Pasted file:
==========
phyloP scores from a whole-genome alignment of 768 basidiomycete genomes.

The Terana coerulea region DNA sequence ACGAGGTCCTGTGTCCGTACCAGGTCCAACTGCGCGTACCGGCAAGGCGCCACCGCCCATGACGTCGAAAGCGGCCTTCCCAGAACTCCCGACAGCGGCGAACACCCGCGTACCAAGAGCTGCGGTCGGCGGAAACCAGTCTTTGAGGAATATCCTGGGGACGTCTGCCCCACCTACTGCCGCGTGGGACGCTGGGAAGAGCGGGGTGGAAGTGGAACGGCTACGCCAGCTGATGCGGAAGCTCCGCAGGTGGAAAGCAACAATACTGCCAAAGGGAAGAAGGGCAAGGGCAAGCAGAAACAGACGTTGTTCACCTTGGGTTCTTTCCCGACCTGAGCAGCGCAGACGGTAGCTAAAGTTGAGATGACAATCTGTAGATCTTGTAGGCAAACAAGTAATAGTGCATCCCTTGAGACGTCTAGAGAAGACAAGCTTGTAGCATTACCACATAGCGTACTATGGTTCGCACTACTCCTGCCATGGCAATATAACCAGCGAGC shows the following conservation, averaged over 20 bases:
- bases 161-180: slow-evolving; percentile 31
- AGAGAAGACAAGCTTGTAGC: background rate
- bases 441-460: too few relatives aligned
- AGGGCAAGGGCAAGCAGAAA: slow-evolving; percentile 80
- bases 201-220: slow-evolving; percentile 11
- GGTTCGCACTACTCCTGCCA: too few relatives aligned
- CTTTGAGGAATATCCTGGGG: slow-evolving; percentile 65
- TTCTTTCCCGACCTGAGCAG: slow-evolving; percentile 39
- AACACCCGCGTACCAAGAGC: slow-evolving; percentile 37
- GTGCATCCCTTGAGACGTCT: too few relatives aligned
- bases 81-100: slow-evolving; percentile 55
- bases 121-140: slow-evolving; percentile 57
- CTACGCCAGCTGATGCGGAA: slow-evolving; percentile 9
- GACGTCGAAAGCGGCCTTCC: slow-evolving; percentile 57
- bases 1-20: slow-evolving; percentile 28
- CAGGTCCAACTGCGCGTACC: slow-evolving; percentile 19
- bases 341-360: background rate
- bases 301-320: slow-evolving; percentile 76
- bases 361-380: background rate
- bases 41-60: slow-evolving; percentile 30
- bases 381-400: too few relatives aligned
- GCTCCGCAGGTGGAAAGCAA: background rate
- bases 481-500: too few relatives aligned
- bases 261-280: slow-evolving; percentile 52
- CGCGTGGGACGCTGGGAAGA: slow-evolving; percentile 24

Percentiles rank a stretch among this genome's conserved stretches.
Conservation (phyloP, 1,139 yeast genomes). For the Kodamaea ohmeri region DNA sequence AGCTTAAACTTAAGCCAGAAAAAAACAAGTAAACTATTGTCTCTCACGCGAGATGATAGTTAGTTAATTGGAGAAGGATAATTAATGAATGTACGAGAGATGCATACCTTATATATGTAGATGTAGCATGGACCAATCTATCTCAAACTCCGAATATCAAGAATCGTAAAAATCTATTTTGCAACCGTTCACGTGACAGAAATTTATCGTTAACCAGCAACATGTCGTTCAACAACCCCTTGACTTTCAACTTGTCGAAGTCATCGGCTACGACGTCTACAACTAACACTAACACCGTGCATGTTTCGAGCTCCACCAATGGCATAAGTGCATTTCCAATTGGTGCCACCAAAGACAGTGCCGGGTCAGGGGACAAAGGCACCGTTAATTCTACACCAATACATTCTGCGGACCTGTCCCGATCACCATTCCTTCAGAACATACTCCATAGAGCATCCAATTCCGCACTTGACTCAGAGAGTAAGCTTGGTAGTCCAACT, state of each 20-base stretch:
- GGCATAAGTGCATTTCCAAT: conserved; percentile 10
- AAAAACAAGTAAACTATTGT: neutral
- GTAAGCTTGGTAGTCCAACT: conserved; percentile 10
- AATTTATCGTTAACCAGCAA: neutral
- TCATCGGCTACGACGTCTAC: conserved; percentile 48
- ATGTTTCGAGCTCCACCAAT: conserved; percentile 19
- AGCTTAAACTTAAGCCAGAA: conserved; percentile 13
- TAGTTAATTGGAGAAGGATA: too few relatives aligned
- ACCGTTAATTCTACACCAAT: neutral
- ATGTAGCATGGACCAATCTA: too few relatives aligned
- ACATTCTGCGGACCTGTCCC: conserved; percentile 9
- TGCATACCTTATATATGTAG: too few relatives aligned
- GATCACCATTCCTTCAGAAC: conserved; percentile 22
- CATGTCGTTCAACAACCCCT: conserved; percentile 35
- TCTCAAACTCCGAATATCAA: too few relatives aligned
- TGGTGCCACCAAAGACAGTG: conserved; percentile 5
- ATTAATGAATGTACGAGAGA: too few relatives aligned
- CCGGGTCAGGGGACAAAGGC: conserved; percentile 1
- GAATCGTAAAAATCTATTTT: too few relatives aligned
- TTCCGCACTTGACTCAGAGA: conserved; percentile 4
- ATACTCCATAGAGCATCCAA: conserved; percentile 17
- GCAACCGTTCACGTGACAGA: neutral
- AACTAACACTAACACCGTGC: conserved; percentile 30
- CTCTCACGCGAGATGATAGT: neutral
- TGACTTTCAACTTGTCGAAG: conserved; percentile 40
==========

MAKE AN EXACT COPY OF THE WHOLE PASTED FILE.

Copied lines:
phyloP scores from a whole-genome alignment of 768 basidiomycete genomes.

The Terana coerulea region DNA sequence ACGAGGTCCTGTGTCCGTACCAGGTCCAACTGCGCGTACCGGCAAGGCGCCACCGCCCATGACGTCGAAAGCGGCCTTCCCAGAACTCCCGACAGCGGCGAACACCCGCGTACCAAGAGCTGCGGTCGGCGGAAACCAGTCTTTGAGGAATATCCTGGGGACGTCTGCCCCACCTACTGCCGCGTGGGACGCTGGGAAGAGCGGGGTGGAAGTGGAACGGCTACGCCAGCTGATGCGGAAGCTCCGCAGGTGGAAAGCAACAATACTGCCAAAGGGAAGAAGGGCAAGGGCAAGCAGAAACAGACGTTGTTCACCTTGGGTTCTTTCCCGACCTGAGCAGCGCAGACGGTAGCTAAAGTTGAGATGACAATCTGTAGATCTTGTAGGCAAACAAGTAATAGTGCATCCCTTGAGACGTCTAGAGAAGACAAGCTTGTAGCATTACCACATAGCGTACTATGGTTCGCACTACTCCTGCCATGGCAATATAACCAGCGAGC shows the following conservation, averaged over 20 bases:
- bases 161-180: slow-evolving; percentile 31
- AGAGAAGACAAGCTTGTAGC: background rate
- bases 441-460: too few relatives aligned
- AGGGCAAGGGCAAGCAGAAA: slow-evolving; percentile 80
- bases 201-220: slow-evolving; percentile 11
- GGTTCGCACTACTCCTGCCA: too few relatives aligned
- CTTTGAGGAATATCCTGGGG: slow-evolving; percentile 65
- TTCTTTCCCGACCTGAGCAG: slow-evolving; percentile 39
- AACACCCGCGTACCAAGAGC: slow-evolving; percentile 37
- GTGCATCCCTTGAGACGTCT: too few relatives aligned
- bases 81-100: slow-evolving; percentile 55
- bases 121-140: slow-evolving; percentile 57
- CTACGCCAGCTGATGCGGAA: slow-evolving; percentile 9
- GACGTCGAAAGCGGCCTTCC: slow-evolving; percentile 57
- bases 1-20: slow-evolving; percentile 28
- CAGGTCCAACTGCGCGTACC: slow-evolving; percentile 19
- bases 341-360: background rate
- bases 301-320: slow-evolving; percentile 76
- bases 361-380: background rate
- bases 41-60: slow-evolving; percentile 30
- bases 381-400: too few relatives aligned
- GCTCCGCAGGTGGAAAGCAA: background rate
- bases 481-500: too few relatives aligned
- bases 261-280: slow-evolving; percentile 52
- CGCGTGGGACGCTGGGAAGA: slow-evolving; percentile 24

Percentiles rank a stretch among this genome's conserved stretches.
Conservation (phyloP, 1,139 yeast genomes). For the Kodamaea ohmeri region DNA sequence AGCTTAAACTTAAGCCAGAAAAAAACAAGTAAACTATTGTCTCTCACGCGAGATGATAGTTAGTTAATTGGAGAAGGATAATTAATGAATGTACGAGAGATGCATACCTTATATATGTAGATGTAGCATGGACCAATCTATCTCAAACTCCGAATATCAAGAATCGTAAAAATCTATTTTGCAACCGTTCACGTGACAGAAATTTATCGTTAACCAGCAACATGTCGTTCAACAACCCCTTGACTTTCAACTTGTCGAAGTCATCGGCTACGACGTCTACAACTAACACTAACACCGTGCATGTTTCGAGCTCCACCAATGGCATAAGTGCATTTCCAATTGGTGCCACCAAAGACAGTGCCGGGTCAGGGGACAAAGGCACCGTTAATTCTACACCAATACATTCTGCGGACCTGTCCCGATCACCATTCCTTCAGAACATACTCCATAGAGCATCCAATTCCGCACTTGACTCAGAGAGTAAGCTTGGTAGTCCAACT, state of each 20-base stretch:
- GGCATAAGTGCATTTCCAAT: conserved; percentile 10
- AAAAACAAGTAAACTATTGT: neutral
- GTAAGCTTGGTAGTCCAACT: conserved; percentile 10
- AATTTATCGTTAACCAGCAA: neutral
- TCATCGGCTACGACGTCTAC: conserved; percentile 48
- ATGTTTCGAGCTCCACCAAT: conserved; percentile 19
- AGCTTAAACTTAAGCCAGAA: conserved; percentile 13
- TAGTTAATTGGAGAAGGATA: too few relatives aligned
- ACCGTTAATTCTACACCAAT: neutral
- ATGTAGCATGGACCAATCTA: too few relatives aligned
- ACATTCTGCGGACCTGTCCC: conserved; percentile 9
- TGCATACCTTATATATGTAG: too few relatives aligned
- GATCACCATTCCTTCAGAAC: conserved; percentile 22
- CATGTCGTTCAACAACCCCT: conserved; percentile 35
- TCTCAAACTCCGAATATCAA: too few relatives aligned
- TGGTGCCACCAAAGACAGTG: conserved; percentile 5
- ATTAATGAATGTACGAGAGA: too few relatives aligned
- CCGGGTCAGGGGACAAAGGC: conserved; percentile 1
- GAATCGTAAAAATCTATTTT: too few relatives aligned
- TTCCGCACTTGACTCAGAGA: conserved; percentile 4
- ATACTCCATAGAGCATCCAA: conserved; percentile 17
- GCAACCGTTCACGTGACAGA: neutral
- AACTAACACTAACACCGTGC: conserved; percentile 30
- CTCTCACGCGAGATGATAGT: neutral
- TGACTTTCAACTTGTCGAAG: conserved; percentile 40